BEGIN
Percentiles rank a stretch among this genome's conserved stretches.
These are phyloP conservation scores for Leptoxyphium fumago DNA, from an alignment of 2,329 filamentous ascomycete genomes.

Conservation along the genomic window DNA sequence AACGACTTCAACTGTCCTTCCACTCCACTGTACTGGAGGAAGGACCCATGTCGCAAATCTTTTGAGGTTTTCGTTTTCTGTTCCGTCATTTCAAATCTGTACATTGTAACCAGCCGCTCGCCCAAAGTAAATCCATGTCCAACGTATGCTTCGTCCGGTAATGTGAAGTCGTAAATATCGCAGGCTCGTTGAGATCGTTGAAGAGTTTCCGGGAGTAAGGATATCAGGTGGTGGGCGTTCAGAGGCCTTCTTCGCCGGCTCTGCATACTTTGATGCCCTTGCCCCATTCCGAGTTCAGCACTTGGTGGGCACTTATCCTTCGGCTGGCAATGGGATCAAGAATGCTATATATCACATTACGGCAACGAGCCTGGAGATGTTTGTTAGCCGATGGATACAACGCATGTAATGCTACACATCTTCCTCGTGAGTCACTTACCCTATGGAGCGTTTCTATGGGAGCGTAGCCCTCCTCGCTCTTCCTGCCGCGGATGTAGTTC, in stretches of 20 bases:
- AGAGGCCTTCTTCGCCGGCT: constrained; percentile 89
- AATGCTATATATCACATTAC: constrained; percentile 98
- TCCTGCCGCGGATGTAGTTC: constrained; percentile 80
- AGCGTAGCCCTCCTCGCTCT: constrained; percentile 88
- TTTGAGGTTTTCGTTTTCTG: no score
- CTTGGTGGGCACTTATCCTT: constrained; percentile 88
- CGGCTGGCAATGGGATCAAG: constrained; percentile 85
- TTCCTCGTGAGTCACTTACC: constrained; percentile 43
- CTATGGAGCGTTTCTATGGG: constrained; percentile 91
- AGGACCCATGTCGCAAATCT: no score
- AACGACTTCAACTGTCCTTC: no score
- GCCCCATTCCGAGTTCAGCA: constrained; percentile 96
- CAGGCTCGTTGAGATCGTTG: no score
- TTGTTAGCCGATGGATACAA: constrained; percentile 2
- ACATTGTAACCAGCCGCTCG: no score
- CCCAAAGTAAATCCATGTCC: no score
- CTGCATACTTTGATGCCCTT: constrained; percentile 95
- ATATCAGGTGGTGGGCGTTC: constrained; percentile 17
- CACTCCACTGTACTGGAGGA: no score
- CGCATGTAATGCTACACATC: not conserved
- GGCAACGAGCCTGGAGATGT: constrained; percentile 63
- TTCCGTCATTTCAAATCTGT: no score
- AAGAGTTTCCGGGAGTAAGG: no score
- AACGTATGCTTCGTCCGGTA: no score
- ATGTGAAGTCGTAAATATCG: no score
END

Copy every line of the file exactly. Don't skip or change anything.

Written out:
Percentiles rank a stretch among this genome's conserved stretches.
These are phyloP conservation scores for Leptoxyphium fumago DNA, from an alignment of 2,329 filamentous ascomycete genomes.

Conservation along the genomic window DNA sequence AACGACTTCAACTGTCCTTCCACTCCACTGTACTGGAGGAAGGACCCATGTCGCAAATCTTTTGAGGTTTTCGTTTTCTGTTCCGTCATTTCAAATCTGTACATTGTAACCAGCCGCTCGCCCAAAGTAAATCCATGTCCAACGTATGCTTCGTCCGGTAATGTGAAGTCGTAAATATCGCAGGCTCGTTGAGATCGTTGAAGAGTTTCCGGGAGTAAGGATATCAGGTGGTGGGCGTTCAGAGGCCTTCTTCGCCGGCTCTGCATACTTTGATGCCCTTGCCCCATTCCGAGTTCAGCACTTGGTGGGCACTTATCCTTCGGCTGGCAATGGGATCAAGAATGCTATATATCACATTACGGCAACGAGCCTGGAGATGTTTGTTAGCCGATGGATACAACGCATGTAATGCTACACATCTTCCTCGTGAGTCACTTACCCTATGGAGCGTTTCTATGGGAGCGTAGCCCTCCTCGCTCTTCCTGCCGCGGATGTAGTTC, in stretches of 20 bases:
- AGAGGCCTTCTTCGCCGGCT: constrained; percentile 89
- AATGCTATATATCACATTAC: constrained; percentile 98
- TCCTGCCGCGGATGTAGTTC: constrained; percentile 80
- AGCGTAGCCCTCCTCGCTCT: constrained; percentile 88
- TTTGAGGTTTTCGTTTTCTG: no score
- CTTGGTGGGCACTTATCCTT: constrained; percentile 88
- CGGCTGGCAATGGGATCAAG: constrained; percentile 85
- TTCCTCGTGAGTCACTTACC: constrained; percentile 43
- CTATGGAGCGTTTCTATGGG: constrained; percentile 91
- AGGACCCATGTCGCAAATCT: no score
- AACGACTTCAACTGTCCTTC: no score
- GCCCCATTCCGAGTTCAGCA: constrained; percentile 96
- CAGGCTCGTTGAGATCGTTG: no score
- TTGTTAGCCGATGGATACAA: constrained; percentile 2
- ACATTGTAACCAGCCGCTCG: no score
- CCCAAAGTAAATCCATGTCC: no score
- CTGCATACTTTGATGCCCTT: constrained; percentile 95
- ATATCAGGTGGTGGGCGTTC: constrained; percentile 17
- CACTCCACTGTACTGGAGGA: no score
- CGCATGTAATGCTACACATC: not conserved
- GGCAACGAGCCTGGAGATGT: constrained; percentile 63
- TTCCGTCATTTCAAATCTGT: no score
- AAGAGTTTCCGGGAGTAAGG: no score
- AACGTATGCTTCGTCCGGTA: no score
- ATGTGAAGTCGTAAATATCG: no score